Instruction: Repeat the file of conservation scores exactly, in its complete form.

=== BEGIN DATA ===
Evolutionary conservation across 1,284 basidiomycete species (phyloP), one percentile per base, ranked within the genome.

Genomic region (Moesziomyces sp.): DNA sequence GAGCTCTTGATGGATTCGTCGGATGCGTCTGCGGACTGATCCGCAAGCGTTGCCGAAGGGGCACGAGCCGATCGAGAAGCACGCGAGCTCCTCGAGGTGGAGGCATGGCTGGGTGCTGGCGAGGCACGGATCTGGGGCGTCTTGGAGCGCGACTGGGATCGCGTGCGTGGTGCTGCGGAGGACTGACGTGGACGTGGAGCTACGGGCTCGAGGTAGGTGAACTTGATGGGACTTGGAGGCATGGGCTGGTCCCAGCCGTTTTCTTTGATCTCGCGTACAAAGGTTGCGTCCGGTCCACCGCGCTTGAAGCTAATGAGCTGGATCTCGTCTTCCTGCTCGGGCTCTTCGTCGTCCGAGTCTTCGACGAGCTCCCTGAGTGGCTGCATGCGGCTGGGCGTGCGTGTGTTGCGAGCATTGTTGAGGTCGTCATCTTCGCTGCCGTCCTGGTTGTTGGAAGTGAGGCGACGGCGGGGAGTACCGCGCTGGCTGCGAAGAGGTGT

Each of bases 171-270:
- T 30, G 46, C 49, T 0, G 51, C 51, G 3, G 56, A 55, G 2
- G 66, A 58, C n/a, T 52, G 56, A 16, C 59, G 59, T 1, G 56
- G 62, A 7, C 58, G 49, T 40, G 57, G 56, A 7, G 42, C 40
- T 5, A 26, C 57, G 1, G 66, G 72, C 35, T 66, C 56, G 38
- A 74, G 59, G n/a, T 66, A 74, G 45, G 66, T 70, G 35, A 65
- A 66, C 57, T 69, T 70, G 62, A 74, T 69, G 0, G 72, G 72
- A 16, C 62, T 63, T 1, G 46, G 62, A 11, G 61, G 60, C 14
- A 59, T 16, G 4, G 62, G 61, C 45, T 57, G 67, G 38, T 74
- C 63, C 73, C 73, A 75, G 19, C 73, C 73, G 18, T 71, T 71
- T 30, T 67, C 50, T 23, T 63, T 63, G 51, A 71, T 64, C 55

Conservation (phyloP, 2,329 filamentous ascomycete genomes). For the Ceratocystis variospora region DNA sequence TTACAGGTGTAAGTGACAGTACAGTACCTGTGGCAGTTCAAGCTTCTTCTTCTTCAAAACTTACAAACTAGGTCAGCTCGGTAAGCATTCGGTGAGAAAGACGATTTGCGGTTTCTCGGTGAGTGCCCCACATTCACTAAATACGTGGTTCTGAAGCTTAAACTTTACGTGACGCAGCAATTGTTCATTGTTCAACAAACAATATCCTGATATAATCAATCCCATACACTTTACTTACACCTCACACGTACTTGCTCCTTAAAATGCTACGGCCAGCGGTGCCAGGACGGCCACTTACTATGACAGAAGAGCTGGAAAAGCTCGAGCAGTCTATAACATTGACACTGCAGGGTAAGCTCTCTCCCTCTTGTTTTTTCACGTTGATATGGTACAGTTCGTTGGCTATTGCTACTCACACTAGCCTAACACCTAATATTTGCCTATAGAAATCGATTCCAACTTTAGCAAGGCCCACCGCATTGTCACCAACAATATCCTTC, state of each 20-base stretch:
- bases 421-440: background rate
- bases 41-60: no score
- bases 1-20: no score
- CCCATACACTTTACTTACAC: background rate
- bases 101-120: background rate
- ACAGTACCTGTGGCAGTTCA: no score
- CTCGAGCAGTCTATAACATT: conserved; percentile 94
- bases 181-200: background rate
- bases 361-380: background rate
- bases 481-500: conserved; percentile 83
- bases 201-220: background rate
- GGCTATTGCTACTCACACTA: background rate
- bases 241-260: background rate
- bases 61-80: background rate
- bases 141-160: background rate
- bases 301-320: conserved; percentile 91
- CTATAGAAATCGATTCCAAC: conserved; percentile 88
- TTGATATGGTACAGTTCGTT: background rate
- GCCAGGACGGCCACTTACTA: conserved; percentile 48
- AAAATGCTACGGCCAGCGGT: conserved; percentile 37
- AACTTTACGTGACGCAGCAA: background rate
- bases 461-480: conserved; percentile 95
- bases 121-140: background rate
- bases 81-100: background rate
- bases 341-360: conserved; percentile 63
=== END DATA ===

Evolutionary conservation across 1,284 basidiomycete species (phyloP), one percentile per base, ranked within the genome.

Genomic region (Moesziomyces sp.): DNA sequence GAGCTCTTGATGGATTCGTCGGATGCGTCTGCGGACTGATCCGCAAGCGTTGCCGAAGGGGCACGAGCCGATCGAGAAGCACGCGAGCTCCTCGAGGTGGAGGCATGGCTGGGTGCTGGCGAGGCACGGATCTGGGGCGTCTTGGAGCGCGACTGGGATCGCGTGCGTGGTGCTGCGGAGGACTGACGTGGACGTGGAGCTACGGGCTCGAGGTAGGTGAACTTGATGGGACTTGGAGGCATGGGCTGGTCCCAGCCGTTTTCTTTGATCTCGCGTACAAAGGTTGCGTCCGGTCCACCGCGCTTGAAGCTAATGAGCTGGATCTCGTCTTCCTGCTCGGGCTCTTCGTCGTCCGAGTCTTCGACGAGCTCCCTGAGTGGCTGCATGCGGCTGGGCGTGCGTGTGTTGCGAGCATTGTTGAGGTCGTCATCTTCGCTGCCGTCCTGGTTGTTGGAAGTGAGGCGACGGCGGGGAGTACCGCGCTGGCTGCGAAGAGGTGT

Each of bases 171-270:
- T 30, G 46, C 49, T 0, G 51, C 51, G 3, G 56, A 55, G 2
- G 66, A 58, C n/a, T 52, G 56, A 16, C 59, G 59, T 1, G 56
- G 62, A 7, C 58, G 49, T 40, G 57, G 56, A 7, G 42, C 40
- T 5, A 26, C 57, G 1, G 66, G 72, C 35, T 66, C 56, G 38
- A 74, G 59, G n/a, T 66, A 74, G 45, G 66, T 70, G 35, A 65
- A 66, C 57, T 69, T 70, G 62, A 74, T 69, G 0, G 72, G 72
- A 16, C 62, T 63, T 1, G 46, G 62, A 11, G 61, G 60, C 14
- A 59, T 16, G 4, G 62, G 61, C 45, T 57, G 67, G 38, T 74
- C 63, C 73, C 73, A 75, G 19, C 73, C 73, G 18, T 71, T 71
- T 30, T 67, C 50, T 23, T 63, T 63, G 51, A 71, T 64, C 55

Conservation (phyloP, 2,329 filamentous ascomycete genomes). For the Ceratocystis variospora region DNA sequence TTACAGGTGTAAGTGACAGTACAGTACCTGTGGCAGTTCAAGCTTCTTCTTCTTCAAAACTTACAAACTAGGTCAGCTCGGTAAGCATTCGGTGAGAAAGACGATTTGCGGTTTCTCGGTGAGTGCCCCACATTCACTAAATACGTGGTTCTGAAGCTTAAACTTTACGTGACGCAGCAATTGTTCATTGTTCAACAAACAATATCCTGATATAATCAATCCCATACACTTTACTTACACCTCACACGTACTTGCTCCTTAAAATGCTACGGCCAGCGGTGCCAGGACGGCCACTTACTATGACAGAAGAGCTGGAAAAGCTCGAGCAGTCTATAACATTGACACTGCAGGGTAAGCTCTCTCCCTCTTGTTTTTTCACGTTGATATGGTACAGTTCGTTGGCTATTGCTACTCACACTAGCCTAACACCTAATATTTGCCTATAGAAATCGATTCCAACTTTAGCAAGGCCCACCGCATTGTCACCAACAATATCCTTC, state of each 20-base stretch:
- bases 421-440: background rate
- bases 41-60: no score
- bases 1-20: no score
- CCCATACACTTTACTTACAC: background rate
- bases 101-120: background rate
- ACAGTACCTGTGGCAGTTCA: no score
- CTCGAGCAGTCTATAACATT: conserved; percentile 94
- bases 181-200: background rate
- bases 361-380: background rate
- bases 481-500: conserved; percentile 83
- bases 201-220: background rate
- GGCTATTGCTACTCACACTA: background rate
- bases 241-260: background rate
- bases 61-80: background rate
- bases 141-160: background rate
- bases 301-320: conserved; percentile 91
- CTATAGAAATCGATTCCAAC: conserved; percentile 88
- TTGATATGGTACAGTTCGTT: background rate
- GCCAGGACGGCCACTTACTA: conserved; percentile 48
- AAAATGCTACGGCCAGCGGT: conserved; percentile 37
- AACTTTACGTGACGCAGCAA: background rate
- bases 461-480: conserved; percentile 95
- bases 121-140: background rate
- bases 81-100: background rate
- bases 341-360: conserved; percentile 63